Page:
Contracts for new GCC medical facilities rise 25%
Contracts for new medical facilities across the GCC are expected to reach $9.53 billion by the end of 2014 — a 25 percent increase on 2013.
Dubai plans to attract 500,000 patients for treatment by 2020 as part of its drive to become a center for medical excellence in the region and bring a new stream of visitor revenue, according to the Dubai Health Authority (DHA). To cater for these patients, the DHA said, 18 private and four public hospitals will be built over the next few years.
The UAE has doubled its health care budget since 2007 and currently ranks among the top 20 destinations for medical tourism. The country spends 3.3 percent of its GDP on health care, the third highest in the GCC. According to Alpen Capital Investment Banking, the UAE’s medical tourism sector drew revenue of $1.69 billion in 2013.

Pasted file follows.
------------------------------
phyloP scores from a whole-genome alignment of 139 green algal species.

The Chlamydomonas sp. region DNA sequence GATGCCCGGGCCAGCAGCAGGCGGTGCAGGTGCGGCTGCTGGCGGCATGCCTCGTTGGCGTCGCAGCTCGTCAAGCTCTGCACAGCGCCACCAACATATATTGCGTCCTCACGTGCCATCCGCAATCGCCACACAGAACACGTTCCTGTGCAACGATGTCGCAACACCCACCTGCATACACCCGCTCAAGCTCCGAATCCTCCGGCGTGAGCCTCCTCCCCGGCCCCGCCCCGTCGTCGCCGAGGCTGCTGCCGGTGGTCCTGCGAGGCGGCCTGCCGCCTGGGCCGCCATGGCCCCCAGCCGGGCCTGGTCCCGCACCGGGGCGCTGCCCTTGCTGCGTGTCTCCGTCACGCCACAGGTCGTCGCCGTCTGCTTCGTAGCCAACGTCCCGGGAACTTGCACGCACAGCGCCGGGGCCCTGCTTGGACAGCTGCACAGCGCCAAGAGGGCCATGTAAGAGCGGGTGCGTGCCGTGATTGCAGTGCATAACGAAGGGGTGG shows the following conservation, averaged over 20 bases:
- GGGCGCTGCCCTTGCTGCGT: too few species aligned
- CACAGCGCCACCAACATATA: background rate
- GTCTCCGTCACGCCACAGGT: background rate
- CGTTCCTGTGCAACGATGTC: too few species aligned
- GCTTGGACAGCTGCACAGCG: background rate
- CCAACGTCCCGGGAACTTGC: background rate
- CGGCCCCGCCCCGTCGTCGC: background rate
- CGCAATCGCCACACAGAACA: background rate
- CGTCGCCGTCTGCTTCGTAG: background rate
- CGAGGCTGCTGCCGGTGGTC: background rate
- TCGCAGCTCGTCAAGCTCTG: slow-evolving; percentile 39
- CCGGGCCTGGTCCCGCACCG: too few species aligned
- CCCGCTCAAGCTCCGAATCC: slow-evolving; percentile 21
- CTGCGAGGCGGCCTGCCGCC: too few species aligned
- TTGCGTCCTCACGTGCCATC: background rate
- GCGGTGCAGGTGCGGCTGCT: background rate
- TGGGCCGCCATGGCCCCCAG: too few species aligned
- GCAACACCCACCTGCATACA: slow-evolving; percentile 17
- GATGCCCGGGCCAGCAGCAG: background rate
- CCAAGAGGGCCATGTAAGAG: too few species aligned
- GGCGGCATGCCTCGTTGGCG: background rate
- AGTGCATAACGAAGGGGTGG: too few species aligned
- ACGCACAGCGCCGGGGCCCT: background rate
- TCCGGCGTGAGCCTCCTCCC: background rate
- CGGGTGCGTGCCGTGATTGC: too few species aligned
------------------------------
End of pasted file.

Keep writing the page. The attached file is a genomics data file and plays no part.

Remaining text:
Visa rules in the UAE were changed to help encourage medical tourism, simplifying the process for patients to access the country. Dubai Tourism and Marketing believes this market could be worth as much as $30 million a year.
“The UAE spends an estimated $2 billion a year to send patients abroad for treatment,” said Andy White, Group Event Director of The Big 5, the Middle East’s largest building and construction exhibition. “Gulf countries are spending heavily to ensure they can provide the best treatment inside their country and, in the case of the UAE, encourage medical tourists.”
“Rising populations and changing demographics are creating a need for more specialized facilities, and in turn driving demand for more buildings. This is providing yet another opportunity for the region’s construction sector, and firms are getting the chance to work on some of the most exciting healthcare projects,” White added.
Saudi Arabia is among the GCC countries forecast to triple health care expenditure across the region, according to Frost & Sullivan. The Kingdom is spending more than $23 billion improving its hospitals and medical facilities. One of the most high-profile projects is the $1.7 billion King Abdullah Medical City in Makkah that will have 1,500 beds in total, 500 of which are allotted for specialist referrals.
In Kuwait, the Ministry of Health has awarded local company Sayed Hamid Behbehani & Sons the construction contract for the Farwaniya Hospital expansion.